We snagged a cozy alcove table facing the front window of the Columbus Bar, ordered a couple flights, and took in the setting. Decked with lightly varnished wood panels from baseboard to crown moulding, the bar carried itself with a well-worn feeling. This had clearly been the post-game watering hole for generations of people, possibly gathering after Bulldog and Olympian ball games, and sharing their frustrations over bad calls…by both referee and coach. From my spot, my back to the street, I could almost see all that local history bleed from the walls. Most of it called out from the bar jutting out in a long “U” from the kitchen and hooded by overhead storage cabinets which created yet another example of that cramped yet intimate feeling that defined the place. Even the booth seats along the far wall blended that paradoxical mixture of the neighborhood gathering place and isolated getaway. We could sit in our little corner of the bar and get lost in conversation and good beer, but we could also take one step off our stools and be immersed in the culture of the town, and all of that in an area which felt little bigger than a grandparent’s family kitchen.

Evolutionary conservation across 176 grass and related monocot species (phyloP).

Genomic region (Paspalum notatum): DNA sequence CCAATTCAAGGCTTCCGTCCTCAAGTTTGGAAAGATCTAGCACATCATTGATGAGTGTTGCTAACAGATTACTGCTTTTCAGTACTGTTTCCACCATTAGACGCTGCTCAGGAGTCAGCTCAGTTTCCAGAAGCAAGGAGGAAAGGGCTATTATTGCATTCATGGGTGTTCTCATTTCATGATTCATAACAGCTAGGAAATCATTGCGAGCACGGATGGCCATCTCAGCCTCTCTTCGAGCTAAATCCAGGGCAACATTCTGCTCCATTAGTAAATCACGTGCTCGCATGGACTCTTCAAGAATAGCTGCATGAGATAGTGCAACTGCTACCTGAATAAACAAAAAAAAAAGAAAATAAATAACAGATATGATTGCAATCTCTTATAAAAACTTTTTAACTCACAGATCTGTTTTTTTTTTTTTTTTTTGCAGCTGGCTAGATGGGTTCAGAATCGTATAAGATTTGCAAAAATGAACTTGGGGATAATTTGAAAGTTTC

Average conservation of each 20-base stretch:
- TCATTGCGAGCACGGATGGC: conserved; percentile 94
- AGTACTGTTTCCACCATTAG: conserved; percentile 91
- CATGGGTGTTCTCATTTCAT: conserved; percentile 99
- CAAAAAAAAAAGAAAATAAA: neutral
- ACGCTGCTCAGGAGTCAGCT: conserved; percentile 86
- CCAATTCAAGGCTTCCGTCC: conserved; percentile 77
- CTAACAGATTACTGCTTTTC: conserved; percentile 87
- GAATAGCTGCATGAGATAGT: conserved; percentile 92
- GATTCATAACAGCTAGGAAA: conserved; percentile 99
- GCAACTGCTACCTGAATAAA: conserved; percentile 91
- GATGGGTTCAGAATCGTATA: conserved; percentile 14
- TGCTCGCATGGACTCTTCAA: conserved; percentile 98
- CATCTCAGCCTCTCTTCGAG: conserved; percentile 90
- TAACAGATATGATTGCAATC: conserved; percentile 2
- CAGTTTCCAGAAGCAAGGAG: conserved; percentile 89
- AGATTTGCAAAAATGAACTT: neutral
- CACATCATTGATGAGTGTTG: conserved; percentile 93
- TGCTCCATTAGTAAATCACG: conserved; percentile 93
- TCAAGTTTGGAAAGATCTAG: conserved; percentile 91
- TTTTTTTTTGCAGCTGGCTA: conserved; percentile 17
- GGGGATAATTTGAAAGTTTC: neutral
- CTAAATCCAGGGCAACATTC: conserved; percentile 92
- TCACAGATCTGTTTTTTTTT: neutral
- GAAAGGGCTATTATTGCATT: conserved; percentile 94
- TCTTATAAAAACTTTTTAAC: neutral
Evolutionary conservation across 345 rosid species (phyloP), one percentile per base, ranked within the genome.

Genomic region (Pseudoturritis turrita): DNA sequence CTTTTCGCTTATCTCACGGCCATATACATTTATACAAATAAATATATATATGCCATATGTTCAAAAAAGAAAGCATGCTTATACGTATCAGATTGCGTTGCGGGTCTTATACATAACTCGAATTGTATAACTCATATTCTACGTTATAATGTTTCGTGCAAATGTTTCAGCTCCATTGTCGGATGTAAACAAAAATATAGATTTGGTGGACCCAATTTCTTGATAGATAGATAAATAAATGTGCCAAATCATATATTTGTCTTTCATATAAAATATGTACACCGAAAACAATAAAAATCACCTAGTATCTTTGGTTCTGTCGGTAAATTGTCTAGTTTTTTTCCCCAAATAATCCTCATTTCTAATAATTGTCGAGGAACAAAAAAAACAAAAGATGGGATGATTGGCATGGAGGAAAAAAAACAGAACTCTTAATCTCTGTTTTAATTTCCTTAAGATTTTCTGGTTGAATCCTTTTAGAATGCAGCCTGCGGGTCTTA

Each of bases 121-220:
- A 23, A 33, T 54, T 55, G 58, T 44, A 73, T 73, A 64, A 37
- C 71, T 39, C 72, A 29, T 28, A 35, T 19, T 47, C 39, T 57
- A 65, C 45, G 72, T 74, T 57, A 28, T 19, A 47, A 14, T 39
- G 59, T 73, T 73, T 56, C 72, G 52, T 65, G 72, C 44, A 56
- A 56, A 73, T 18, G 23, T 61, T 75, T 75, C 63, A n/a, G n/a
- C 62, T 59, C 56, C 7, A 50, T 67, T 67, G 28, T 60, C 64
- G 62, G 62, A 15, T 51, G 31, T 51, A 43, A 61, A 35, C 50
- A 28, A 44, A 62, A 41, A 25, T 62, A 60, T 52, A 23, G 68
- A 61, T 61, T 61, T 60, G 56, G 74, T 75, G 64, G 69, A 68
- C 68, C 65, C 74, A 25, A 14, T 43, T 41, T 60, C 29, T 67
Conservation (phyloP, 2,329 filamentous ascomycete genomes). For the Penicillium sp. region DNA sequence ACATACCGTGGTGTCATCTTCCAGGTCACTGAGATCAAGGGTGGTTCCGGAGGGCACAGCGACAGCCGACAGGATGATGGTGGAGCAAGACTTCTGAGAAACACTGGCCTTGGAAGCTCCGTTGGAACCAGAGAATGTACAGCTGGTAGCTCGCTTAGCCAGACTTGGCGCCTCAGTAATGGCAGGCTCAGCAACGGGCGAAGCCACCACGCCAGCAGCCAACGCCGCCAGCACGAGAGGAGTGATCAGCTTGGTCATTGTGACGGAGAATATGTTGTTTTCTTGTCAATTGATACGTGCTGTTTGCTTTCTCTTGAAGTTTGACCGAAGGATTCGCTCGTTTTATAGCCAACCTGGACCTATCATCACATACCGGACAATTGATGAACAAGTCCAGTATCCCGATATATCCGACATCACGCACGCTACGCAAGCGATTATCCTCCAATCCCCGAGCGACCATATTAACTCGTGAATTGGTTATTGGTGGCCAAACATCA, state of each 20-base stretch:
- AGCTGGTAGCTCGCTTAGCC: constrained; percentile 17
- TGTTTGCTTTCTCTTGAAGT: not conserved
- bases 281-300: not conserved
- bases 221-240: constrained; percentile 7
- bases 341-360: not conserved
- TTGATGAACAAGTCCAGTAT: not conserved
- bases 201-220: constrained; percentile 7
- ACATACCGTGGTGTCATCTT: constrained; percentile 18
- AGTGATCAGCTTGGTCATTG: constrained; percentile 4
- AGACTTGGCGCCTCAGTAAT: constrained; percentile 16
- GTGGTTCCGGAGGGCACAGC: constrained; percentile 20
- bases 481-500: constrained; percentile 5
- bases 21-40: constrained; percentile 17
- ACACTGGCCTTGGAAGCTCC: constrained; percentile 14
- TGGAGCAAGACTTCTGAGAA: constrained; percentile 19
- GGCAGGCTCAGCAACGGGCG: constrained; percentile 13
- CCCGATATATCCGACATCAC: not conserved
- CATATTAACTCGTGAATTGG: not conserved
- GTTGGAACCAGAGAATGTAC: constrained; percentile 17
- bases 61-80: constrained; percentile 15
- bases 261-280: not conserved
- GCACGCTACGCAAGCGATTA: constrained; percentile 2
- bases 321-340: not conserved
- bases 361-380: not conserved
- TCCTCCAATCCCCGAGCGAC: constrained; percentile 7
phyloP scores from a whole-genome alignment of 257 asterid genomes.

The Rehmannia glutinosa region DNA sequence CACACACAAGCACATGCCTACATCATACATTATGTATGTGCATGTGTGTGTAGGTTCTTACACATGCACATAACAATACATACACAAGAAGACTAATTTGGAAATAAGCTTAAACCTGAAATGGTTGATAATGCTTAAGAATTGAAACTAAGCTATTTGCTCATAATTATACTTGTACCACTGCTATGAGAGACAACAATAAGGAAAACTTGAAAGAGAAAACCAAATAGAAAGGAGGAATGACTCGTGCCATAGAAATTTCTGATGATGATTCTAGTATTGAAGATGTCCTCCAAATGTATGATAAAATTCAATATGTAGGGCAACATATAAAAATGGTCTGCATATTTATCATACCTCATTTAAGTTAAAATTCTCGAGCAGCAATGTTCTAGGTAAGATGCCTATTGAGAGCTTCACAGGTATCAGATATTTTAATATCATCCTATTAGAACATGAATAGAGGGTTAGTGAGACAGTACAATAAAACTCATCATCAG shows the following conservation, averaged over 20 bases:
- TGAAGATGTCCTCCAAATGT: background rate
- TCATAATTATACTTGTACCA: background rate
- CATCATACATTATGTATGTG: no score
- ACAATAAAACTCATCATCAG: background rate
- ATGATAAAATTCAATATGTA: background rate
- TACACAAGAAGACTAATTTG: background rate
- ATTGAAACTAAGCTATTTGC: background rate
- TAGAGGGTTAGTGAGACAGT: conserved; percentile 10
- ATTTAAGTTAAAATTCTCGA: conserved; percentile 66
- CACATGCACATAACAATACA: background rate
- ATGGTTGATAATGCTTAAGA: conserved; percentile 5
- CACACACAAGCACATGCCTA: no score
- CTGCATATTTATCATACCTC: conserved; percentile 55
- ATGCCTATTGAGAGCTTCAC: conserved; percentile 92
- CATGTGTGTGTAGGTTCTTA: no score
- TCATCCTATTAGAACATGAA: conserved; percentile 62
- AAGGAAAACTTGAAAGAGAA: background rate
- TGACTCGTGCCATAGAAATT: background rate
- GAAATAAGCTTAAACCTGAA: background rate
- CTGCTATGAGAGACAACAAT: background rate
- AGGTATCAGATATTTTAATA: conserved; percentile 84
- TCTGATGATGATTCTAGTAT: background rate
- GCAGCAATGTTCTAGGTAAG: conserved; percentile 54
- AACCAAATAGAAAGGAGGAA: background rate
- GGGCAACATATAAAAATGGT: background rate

But as much as I have always enjoyed the stout, getting to know Jack the Bum was the highlight of the Columbus Bar for me. Like a lot of ambers, this one was a mystery going in. Having gradually shifted my palette from low-IBU brews to the hoppier (then much, much, much hoppier) breeds over the last 18-months, I was pleasantly surprised when I tasted a little bit of bite in the Bum. While offering up a little bit of pinch, the beer wasn’t so overwhelming (as many of the extremely hoppy ambers and browns can be) that I wasn’t able to enjoy the distinct flavor which you get with the brown beers. Jack the Bum balanced the sting with the taste, and the result was a beer which was full-throated, filling, and tasty. I enjoyed it so much that I made it my first full pint after we finished our flight.